Gone Bike About...

Jan 22 – 

Feb 15, 2007

 


Sixaola – Cahuita – Puerto Limón – La Virgen – Fortuna – Arenal – Upala – La

Cruz – Peñas Blancas 

  

Costa Rica is about half the size of Ireland and owes

its topography to volcanic activity. With 115 volcanoes and

32 National

Parks, beaches on both the Caribbean and Pacific shores and extensive tropical rain forest, it’s no wonder tourists have been flocking to this fertile and varied land for decades.   What’s most remarkable for such a small  country, is that the rainy season varies in duration from 3 to 12 months, depending on the location. Throughout the country, the temperatures are pretty consistent year round – on the coast somewhat warmer than in the highlands.

  

We entered Costa Rica from Panama on the South East, crossing a rickety old bridge to immigration. The tough officer insisted on seeing our bicycles before stamping our passports. We thought this strange, but then discovered that tourists without a vehicle have to show a return/onward ticket for permission to enter the country.

On the Panama-Costa Rican border

  

Banana plantations

The first stretch was a continuation of the Chiquita banana plantation of Panama. If you have ever favoured the flavour of Chiquita over Dole or Del Monte bananas… you have been victim to excellent marketing campaigns. The only difference is that some grow to the left of the road and others to the right! So spread your custom and go for the ripest!

  

Cahuita, conveniently situated between  beaches and a national park, was our first stop. This laid-back village of cabinas (hotel rooms) and restaurants on unpaved streets has quite a Caribbean air about it. The locals, descendants from Jamaican immigrants from the mid-19th century speak a unique blend of English and Spanish and have a jovial outlook on life. It’s Bob Marley country over there and one of his look-a-likes decorates every street corner.

White-sand beach at Cahuita

  

Pura Vida, meaning something like “life at its best”, is a  standard greeting and reply to “how are you” ! Our first encounter with this expression was as we entered Cahuita. A well sloshed lad on horse back saluted us with an Imperial beer bottle shouting ¡Pura Vida! Welcome to Costa Rica!

  

Spot the sloths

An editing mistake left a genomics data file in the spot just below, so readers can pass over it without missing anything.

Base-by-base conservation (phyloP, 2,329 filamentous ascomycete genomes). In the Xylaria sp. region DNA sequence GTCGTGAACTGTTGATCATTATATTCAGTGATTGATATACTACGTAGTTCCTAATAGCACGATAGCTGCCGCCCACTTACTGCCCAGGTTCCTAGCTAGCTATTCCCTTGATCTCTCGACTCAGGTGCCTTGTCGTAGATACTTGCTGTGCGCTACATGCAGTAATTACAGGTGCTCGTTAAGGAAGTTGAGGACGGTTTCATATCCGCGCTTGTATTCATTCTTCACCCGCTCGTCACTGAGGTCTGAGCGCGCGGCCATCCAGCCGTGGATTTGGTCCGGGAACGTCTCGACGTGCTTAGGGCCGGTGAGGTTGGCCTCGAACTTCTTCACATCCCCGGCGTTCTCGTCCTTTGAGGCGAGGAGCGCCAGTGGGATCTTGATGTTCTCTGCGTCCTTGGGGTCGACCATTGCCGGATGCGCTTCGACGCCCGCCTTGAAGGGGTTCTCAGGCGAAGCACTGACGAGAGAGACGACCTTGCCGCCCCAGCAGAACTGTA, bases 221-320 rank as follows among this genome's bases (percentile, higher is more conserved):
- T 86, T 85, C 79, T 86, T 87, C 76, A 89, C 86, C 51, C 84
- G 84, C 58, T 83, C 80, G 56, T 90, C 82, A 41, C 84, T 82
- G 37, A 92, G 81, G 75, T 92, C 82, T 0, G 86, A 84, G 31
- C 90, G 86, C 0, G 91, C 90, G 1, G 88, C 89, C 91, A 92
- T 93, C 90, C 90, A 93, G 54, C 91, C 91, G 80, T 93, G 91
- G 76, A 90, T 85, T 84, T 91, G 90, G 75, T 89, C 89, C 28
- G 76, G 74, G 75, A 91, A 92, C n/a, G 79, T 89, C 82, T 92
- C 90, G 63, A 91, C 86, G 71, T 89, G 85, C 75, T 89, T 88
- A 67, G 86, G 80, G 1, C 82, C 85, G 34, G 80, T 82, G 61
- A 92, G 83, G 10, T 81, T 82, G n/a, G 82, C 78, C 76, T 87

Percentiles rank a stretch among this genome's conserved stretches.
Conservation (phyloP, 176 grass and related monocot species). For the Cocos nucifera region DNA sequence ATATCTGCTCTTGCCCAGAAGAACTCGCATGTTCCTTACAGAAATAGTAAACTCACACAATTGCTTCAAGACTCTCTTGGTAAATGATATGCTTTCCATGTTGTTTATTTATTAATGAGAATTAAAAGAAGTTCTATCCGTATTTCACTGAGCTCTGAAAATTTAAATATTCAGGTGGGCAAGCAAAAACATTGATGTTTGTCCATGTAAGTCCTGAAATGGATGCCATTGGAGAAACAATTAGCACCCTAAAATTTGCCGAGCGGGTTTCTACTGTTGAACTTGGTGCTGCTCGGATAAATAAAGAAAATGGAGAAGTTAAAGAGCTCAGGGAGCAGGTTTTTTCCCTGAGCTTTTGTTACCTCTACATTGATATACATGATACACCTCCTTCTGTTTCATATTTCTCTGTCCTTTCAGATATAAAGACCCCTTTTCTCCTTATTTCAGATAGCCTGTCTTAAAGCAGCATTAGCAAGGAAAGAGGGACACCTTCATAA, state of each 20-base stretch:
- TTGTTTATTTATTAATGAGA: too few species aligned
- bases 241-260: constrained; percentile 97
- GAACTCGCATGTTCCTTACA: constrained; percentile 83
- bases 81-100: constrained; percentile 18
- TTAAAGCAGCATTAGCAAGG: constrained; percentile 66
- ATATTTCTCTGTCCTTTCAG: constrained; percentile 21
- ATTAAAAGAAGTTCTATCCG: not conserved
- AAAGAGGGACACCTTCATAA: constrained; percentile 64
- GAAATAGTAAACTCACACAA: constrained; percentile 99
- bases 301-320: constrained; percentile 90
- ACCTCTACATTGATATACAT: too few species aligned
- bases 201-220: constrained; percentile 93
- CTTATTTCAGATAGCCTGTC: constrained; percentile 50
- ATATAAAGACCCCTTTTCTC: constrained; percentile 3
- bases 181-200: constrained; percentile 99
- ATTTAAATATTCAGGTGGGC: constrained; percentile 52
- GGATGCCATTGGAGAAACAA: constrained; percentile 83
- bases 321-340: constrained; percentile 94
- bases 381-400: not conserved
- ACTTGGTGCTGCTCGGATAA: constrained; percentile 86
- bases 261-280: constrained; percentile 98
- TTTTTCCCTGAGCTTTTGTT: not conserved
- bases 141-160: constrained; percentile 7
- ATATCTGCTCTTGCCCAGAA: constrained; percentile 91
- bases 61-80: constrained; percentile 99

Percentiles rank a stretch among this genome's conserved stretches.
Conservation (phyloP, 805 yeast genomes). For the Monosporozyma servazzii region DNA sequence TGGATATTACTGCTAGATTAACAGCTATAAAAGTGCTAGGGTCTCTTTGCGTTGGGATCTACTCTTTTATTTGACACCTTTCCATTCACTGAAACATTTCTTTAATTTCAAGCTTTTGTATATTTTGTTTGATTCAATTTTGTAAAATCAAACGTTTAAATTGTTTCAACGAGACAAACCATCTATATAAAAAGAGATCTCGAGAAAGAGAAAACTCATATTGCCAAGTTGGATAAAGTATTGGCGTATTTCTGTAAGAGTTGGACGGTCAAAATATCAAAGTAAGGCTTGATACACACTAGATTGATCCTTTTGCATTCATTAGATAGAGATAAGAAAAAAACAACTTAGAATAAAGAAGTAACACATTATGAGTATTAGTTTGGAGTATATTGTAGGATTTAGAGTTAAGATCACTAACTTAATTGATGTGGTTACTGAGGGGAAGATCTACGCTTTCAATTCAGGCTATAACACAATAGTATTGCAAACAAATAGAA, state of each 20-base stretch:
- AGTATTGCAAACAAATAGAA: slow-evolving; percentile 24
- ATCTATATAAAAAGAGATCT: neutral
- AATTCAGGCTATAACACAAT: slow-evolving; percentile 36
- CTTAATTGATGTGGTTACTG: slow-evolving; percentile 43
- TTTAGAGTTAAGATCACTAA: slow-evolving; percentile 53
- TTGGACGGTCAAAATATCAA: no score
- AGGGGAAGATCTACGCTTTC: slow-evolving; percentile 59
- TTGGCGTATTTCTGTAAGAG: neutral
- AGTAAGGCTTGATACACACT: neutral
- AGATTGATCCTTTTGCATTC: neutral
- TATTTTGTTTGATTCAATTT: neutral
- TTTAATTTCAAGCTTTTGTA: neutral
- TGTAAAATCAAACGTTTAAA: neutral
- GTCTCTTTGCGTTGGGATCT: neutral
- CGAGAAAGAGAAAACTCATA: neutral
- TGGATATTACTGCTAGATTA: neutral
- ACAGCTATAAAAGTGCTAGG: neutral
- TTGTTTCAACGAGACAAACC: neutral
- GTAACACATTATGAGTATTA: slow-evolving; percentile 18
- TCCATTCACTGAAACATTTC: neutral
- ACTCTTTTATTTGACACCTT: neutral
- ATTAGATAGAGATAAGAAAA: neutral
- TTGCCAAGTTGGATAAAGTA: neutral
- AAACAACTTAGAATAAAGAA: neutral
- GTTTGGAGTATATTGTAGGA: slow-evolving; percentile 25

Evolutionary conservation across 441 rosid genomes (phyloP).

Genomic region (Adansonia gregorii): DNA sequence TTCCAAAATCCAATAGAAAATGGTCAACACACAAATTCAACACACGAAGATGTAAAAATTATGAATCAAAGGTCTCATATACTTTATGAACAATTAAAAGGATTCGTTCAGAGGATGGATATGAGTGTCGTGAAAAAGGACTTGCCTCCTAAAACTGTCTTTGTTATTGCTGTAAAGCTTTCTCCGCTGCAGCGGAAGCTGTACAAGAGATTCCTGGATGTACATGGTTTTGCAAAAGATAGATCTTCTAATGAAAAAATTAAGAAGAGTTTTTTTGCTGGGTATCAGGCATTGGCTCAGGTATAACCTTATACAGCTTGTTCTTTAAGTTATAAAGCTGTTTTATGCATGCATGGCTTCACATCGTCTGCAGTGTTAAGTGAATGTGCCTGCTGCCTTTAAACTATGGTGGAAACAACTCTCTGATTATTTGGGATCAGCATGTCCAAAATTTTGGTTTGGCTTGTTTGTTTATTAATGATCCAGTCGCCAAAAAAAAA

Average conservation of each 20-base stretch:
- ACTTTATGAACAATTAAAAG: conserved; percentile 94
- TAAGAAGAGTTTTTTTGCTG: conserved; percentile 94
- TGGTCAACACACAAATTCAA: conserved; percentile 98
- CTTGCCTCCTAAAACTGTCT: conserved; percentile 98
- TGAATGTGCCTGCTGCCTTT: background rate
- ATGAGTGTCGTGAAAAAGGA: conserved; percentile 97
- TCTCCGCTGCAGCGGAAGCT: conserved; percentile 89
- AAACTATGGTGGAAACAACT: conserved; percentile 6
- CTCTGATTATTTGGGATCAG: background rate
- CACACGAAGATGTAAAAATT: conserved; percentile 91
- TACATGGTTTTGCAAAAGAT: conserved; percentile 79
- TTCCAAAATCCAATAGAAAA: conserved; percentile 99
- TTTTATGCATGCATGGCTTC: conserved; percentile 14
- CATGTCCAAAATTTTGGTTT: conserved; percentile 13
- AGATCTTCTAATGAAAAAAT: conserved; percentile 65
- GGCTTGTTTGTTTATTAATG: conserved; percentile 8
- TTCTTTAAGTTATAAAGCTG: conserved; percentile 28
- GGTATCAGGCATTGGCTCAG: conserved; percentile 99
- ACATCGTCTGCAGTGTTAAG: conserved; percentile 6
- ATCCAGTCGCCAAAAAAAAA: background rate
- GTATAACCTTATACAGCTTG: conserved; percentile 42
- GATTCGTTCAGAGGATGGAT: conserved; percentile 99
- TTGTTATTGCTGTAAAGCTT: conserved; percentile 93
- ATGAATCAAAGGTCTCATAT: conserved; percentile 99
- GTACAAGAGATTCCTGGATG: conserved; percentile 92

An 8-km walk along the beach leads through the Cahuita National Park. There, we spent the day sloth-spotting. These lumps of fur, high on the tree tops, hang out for hours on end, motionless, leaving the tree just once a week for their tree fertilization ceremony i.e. serious bowel movement!

 

A creative jungle guide pointed out that the leaves  they live on have a tranquilizing effect, thus retarding their evolution from a brown furry blob to an active, productive jungle beast!

  

We also encountered, among the lizards, iguanas and raccoons, quite a few cheeky, white-faced monkeys. Equipped with a mind a lot faster then the sloths, they have figured out that bananas also grow in tourist day packs and are quite able and determined to harvest them against all odds.

White-faced monkey

  

Lets turn off here…

The road from Puerto Limón to the capital San José  was very busy with container trucks going to and from their biggest Caribbean port. It was also on this stretch that we discovered that  Tico (Costa Rican) truckers are very apt at avoiding potholes, but not so keen on giving much space to cyclists. So after 110km we were very happy to turn off on to country roads again.

  

On the way to La Virgin, we cycled through  beautiful green countryside, and the absence of traffic gave us time to admire volcanoes, forests, fields, flowers and an array of tropical birds.

Lush green countryside

  

Passion flower

Sarapiqui River

area is home to 100s of Eco lodges offering tours of every conceivable description on the river and into the surrounding jungle. We stayed locally for a fraction of the price in a very spacious bungalow and had a toucan in the garden feasting on the papaya tree.

  

We did take a guided jungle hike with a canopy walkway and spotted howler monkeys, fruit bats, frogs, lizards, tiger herons and a load of birds.

Canopy walkway

  

Termites on the run…

It was there that we learned that termites are  edible and a good source of protein if you eat about 5,000 of them! We found that their nutty, woody taste can be somewhat improved on with a dash of soy sauce.

  

On the way to Fortuna, we got drenched… but with a 12-month rainy season in this area, it is to be expected. We passed  through kms of papaya, yucca (manioc) and pineapple plantations. Costa Rica is the world’s number one exporter of pineapples and according to the locals, they’re the best and the tastiest because of all the “vitamins and proteins they get from the volcanic soil!”

Pineapple plantation

  

Arenal volcano

Arenal volcano is the 3rd most active volcano in the world and erupts every 10 to 15 minutes. It was in the evenings, when the clouds lifted that we were able to observe the red hot rocks being thrown from the crater with impressive rumbling noises.